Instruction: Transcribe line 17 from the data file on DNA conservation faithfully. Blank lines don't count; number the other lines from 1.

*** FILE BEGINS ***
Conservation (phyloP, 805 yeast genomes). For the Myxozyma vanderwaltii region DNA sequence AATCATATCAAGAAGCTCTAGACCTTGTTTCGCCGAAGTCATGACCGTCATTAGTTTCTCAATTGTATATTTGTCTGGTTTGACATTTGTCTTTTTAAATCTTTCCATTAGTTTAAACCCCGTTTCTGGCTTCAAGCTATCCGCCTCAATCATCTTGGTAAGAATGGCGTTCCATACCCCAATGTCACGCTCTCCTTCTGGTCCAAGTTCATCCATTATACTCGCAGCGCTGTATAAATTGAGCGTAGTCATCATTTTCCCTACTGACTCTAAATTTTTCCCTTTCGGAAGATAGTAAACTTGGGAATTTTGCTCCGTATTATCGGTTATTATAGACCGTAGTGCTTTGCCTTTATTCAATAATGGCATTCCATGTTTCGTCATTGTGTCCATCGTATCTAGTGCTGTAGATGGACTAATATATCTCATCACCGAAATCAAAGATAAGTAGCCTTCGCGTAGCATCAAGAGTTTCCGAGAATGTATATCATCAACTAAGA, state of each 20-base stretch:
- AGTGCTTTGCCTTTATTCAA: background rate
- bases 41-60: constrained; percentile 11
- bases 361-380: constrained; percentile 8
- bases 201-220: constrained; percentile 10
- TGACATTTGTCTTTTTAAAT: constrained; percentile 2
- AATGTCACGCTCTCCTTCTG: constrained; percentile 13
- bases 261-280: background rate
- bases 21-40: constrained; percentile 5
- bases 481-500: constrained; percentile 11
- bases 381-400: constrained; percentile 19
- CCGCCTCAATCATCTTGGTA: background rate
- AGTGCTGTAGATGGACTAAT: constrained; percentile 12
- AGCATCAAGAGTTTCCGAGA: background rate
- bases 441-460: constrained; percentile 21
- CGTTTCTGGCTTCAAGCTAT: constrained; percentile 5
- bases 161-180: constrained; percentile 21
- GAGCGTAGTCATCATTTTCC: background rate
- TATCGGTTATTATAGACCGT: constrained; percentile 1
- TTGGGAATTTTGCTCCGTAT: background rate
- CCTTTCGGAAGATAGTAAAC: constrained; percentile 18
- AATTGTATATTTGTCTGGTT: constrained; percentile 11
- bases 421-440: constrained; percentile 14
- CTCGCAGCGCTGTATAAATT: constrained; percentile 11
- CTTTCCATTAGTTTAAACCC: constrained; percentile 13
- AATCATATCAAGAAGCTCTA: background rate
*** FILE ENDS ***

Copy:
- bases 161-180: constrained; percentile 21